How to get there: Most people from outside the region will want to fly into Philadelphia International Airport (PHL) or Baltimore/Washington International Airport (BWI), then rent a car for the 90 minute drive to central Pennsylvania.

Where to stay: Country Inn and Suites by Carlson is located right in Hershey, with rooms available for $110 per night or 30,000 Club Carlson Rewards points.

If you’re in the Baltimore/DC area, find more ways to fill your vacation with TPG Travel Editor Melanie Wynne’s Destination of the Week: Washington DC.

The brain-melting Kingda Ka at Six Flags Great Adventure. Photo by Coasterman1234 at Wikimedia Commons.

4. Six Flags Great Adventure and Safari Park — Jackson, New Jersey

Six Flags operates 18 parks in North America, but for a true thrill ride aficionado, the Jackson location is the one to visit. While it doesn’t have quite as many coasters as some of its sister parks, this park excels with its adjectives: biggest, tallest, fastest.

Bring comfortable shoes, because after merging its two parks into one in 2012, it became the world’s largest theme park — at a staggering 510 acres.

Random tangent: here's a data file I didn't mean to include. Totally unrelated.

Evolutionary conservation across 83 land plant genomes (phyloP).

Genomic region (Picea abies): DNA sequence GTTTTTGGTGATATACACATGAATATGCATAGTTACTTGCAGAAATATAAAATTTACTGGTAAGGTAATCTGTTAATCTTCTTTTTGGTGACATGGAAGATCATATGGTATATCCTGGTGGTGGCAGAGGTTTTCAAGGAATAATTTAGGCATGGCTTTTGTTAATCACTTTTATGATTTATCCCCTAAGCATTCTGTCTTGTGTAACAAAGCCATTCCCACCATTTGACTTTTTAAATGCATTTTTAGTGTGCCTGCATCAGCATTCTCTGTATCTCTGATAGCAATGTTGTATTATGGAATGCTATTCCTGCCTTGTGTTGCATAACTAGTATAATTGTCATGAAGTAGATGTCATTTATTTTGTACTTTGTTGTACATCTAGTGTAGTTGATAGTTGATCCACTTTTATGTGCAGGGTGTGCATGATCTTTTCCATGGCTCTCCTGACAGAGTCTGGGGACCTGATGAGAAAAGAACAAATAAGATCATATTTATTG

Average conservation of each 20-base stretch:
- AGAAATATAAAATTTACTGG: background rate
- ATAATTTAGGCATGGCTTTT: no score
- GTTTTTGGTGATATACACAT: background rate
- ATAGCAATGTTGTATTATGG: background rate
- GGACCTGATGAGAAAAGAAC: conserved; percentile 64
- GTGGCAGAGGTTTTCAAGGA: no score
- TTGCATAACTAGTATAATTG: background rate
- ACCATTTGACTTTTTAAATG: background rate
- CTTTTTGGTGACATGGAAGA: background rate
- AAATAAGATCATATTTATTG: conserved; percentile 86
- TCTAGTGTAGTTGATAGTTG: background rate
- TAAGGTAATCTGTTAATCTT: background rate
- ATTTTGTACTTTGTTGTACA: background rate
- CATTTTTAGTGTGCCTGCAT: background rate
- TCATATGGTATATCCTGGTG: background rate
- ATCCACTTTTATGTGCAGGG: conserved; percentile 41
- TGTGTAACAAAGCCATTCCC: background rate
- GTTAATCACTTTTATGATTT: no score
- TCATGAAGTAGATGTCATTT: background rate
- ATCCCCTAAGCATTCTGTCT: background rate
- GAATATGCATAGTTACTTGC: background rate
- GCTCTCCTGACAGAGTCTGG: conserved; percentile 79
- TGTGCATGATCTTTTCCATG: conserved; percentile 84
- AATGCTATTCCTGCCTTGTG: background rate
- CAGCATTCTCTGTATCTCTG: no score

It’s the rides that are the real highlight here. Ruling over them all is the mind-blowing Kingda Ka — a launch coaster that soars up to a dizzying 456 feet after propelling riders to 128 miles per hour in 3.5 seconds. Just watching it on YouTube is enough to turn stomachs.

How to get there: This is another park that’s not far from Philadelphia, so you can fly into Philadelphia Airport (PHL), which is a quick 30 miles away. If you have time to spare while waiting for your flight, check out Adam Erace’s Layover Guide to Philadelphia. To couple the visit with the Atlantic City boardwalk, fly into Atlantic City airport (ACY) and drive the 36 miles to Jackson.

Where to stay: Stay in Philadelphia and make a day trip out of it. The outstanding Radisson Blu Warwick Hotel, Philadelphia is one option, starting at $257 a night or 70,000 Club Carlson Rewards points. A more family-oriented choice would be the Candelight Suites Philadelphia – Mount Laurel, which starts at $66 a night or 15,000 IHG Rewards points.

Busch Gardens Williamsburg
The classic beauty of the European gardens at Busch Gardens Williamsburg. Photo courtesy of Busch Gardens Williamsburg.